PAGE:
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Ryan says he wanted to make an impact with Sens, sees long-term future in Ottawa

OTTAWA - Bobby Ryan endured pain and discomfort as he tried to help his new team find success.

In the end, the Ottawa Senators winger's injury became too much to bear.

Ryan's season came to an end March 27 as he underwent surgery for a sports hernia that had been bothering him since November.

"For me, individually, I felt like being here, new team, new situation and we were up and down as a team and weren't where we needed to be as a team (so) I wanted to play," Ryan said. "I wanted to compete with the guys."

Ryan had the support of the organization and his teammates to keep playing. Trainers did their best to help Ryan deal with the daily pain, but things finally came to a head.

Ryan had hoped to wait until the end of the season to undergo surgery, but a collision with the boards in Dallas on March 22 forced him to shut things down.

"We hoped that the Olympic break would really calm it down and it was quite the opposite that happened," Ryan said. "I came back and it was beyond what we thought I could play through, but to me it meant more to play at that point. It was whatever it was going to take.

"When I fell into the wall in Dallas that was kind of the end of it."

Ryan finished the season with 23 goals and 48 points since being acquired from the Anaheim Ducks last July. Coming into training camp Ryan was eager to play a significant role with the Senators, and looking back the 27-year-old says he's not sure how to assess his first season in Ottawa.

"I don't know if happy is the right word," Ryan said. "I think I'm indifferent towards it right now. Even though I've been doing absolutely nothing there hasn't been a whole lot of time to reflect on it. There were certainly games that I'm going to remember and if we end up missing (the playoffs) by four, five, six points there's going to be games that a lot of us remember."

As a whole Ryan said he can't help but feel a little frustrated by how the injury affected his performance.

Ryan will be heading into the final year of his contract next season, and while he hasn't given much thought to his status he said he would be happy to stay in Ottawa.

"I love it here, we (Ryan and fiancee Danielle Rhodes) love it here more importantly," said Ryan. "It's been a great change for us. When the time comes if that's the route (general manager Bryan Murray) wants to go to sit down and have conversations we'll certainly do that."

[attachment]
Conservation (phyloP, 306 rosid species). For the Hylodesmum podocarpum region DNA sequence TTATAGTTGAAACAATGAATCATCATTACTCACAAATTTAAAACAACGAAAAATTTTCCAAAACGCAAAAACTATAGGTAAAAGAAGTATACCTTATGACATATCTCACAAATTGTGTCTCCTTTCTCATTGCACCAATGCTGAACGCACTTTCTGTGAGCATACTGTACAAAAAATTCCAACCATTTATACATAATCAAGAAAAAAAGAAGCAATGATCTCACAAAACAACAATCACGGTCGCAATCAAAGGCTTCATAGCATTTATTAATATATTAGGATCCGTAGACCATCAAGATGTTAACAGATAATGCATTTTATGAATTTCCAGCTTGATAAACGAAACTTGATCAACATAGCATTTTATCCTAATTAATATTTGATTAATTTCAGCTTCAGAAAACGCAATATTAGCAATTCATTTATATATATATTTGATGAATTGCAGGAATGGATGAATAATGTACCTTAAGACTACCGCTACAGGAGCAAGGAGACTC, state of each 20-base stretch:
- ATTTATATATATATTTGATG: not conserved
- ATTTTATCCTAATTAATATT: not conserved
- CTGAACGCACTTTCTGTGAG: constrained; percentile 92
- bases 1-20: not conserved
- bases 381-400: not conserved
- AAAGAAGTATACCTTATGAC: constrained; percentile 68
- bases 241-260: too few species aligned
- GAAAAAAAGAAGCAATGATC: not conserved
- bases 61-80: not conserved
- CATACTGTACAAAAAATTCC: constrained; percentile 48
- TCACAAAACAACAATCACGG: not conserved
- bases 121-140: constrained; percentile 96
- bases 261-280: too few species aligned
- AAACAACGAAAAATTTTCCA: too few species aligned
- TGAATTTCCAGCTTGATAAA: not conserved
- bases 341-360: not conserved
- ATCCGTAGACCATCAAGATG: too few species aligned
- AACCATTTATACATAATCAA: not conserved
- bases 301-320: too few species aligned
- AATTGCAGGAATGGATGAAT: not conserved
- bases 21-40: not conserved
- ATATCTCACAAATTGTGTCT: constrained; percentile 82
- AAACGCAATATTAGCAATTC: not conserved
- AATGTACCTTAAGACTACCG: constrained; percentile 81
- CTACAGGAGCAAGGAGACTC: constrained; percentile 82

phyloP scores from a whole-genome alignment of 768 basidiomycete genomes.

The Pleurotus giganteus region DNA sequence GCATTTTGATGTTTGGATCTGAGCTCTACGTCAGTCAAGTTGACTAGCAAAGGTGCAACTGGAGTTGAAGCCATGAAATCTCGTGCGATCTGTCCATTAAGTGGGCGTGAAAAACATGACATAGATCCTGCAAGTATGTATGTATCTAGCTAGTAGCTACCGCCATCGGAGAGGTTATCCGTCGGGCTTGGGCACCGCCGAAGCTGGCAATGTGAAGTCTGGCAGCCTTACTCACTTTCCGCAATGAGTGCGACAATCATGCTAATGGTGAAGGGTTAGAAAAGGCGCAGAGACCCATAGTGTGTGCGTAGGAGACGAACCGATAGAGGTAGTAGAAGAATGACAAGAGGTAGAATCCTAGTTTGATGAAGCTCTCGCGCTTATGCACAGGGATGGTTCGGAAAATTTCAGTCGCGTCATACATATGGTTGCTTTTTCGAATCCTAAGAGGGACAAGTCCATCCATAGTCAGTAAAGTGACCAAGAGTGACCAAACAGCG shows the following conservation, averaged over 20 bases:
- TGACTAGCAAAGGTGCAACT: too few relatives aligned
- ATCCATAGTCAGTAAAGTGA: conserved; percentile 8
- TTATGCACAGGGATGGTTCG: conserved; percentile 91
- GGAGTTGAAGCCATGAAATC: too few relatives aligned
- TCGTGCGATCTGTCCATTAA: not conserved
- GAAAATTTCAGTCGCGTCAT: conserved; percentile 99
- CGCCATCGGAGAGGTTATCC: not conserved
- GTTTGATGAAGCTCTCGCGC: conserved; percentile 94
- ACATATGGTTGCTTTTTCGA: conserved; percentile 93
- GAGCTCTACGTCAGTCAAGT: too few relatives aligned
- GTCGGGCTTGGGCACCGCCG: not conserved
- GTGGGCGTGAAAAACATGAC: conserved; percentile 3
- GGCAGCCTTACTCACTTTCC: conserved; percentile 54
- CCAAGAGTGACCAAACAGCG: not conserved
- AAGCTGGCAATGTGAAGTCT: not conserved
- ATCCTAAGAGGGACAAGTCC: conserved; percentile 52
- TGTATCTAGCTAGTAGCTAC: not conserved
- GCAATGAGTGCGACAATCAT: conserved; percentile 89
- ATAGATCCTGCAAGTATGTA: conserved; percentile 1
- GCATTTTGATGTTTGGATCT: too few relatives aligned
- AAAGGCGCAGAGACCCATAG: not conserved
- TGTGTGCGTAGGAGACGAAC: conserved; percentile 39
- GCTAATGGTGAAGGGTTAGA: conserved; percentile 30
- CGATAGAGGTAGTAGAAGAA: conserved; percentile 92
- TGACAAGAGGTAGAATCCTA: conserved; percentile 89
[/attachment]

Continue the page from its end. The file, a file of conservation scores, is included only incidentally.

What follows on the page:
Ryan went as far as saying that he could even see himself having a long future with Ottawa.

Recovery from the surgery isn't expected to hamper Ryan's off-season training. For now he is extremely limited, but will be able to start light training in the next couple of weeks and then should be fine to resume his regular training regimen over the summer.

While the rest of his teammates aren't ready to call it a season just yet, the Senators slim hopes of making the playoffs suffered dramatically with Wednesday's 2-1 loss to the New York Islanders.

With six games remaining the Senators are focused on finishing strong starting with Friday's game against the Montreal Canadiens.

The last time the two teams met the Senators suffered a crushing overtime loss in was the first of what turned out to be a five-game losing streak, which many point to as the turning point of Ottawa's season.

"That was a tough game," said forward Clarke MacArthur. "We let that one get away. That's just learning to play with confidence when you have the lead and knowing how to play when you have the lead."

Games against Montreal are usually competitive, and on Friday the Senators will be looking for redemption.

"You always want to play hard against them, they're a competitive team," added MacArthur. "We won't have any trouble getting up for that one."

As a group the Senators are at a loss to explain how things slipped away, but realize consistency was likely the biggest problem.

"The potential that we have on our team and in our lineup is there," said defenceman Marc Methot. "We have the skill set we just couldn't seem to put it together and ultimately I think that's what killed us."

Senators coach Paul MacLean said the team spent too much time in their own zone, allowed too many turnovers and took too many penalties

The Senators are the second-most penalized team in the league with 404 infractions. The Flyers lead the league with 405.

When asked how to change the mindset MacLean made it sound simple.

"Practice is the first solution we have and the next solution I guess is different players."

For now MacLean says he's focused on the next six games and says the team has to be ready for its next opponent and can't speculate on what changes might be made for next season.

"We could say we can change everything, but the reality is you can't just blow everything up," said MacLean. "We've done a lot of good work here in the last three years. It doesn't look like it right now, but we've had a lot of growth in a lot of our players and we need to recognize that."

Notes: D Erik Karlsson was given a maintenance day Thursday. C Jason Spezza did not skate and will be a game day decision Friday. D Jared Cowen and LW Colin Greening are both expected to miss Friday and Saturday's game. G Craig Anderson will get the start against Montreal.


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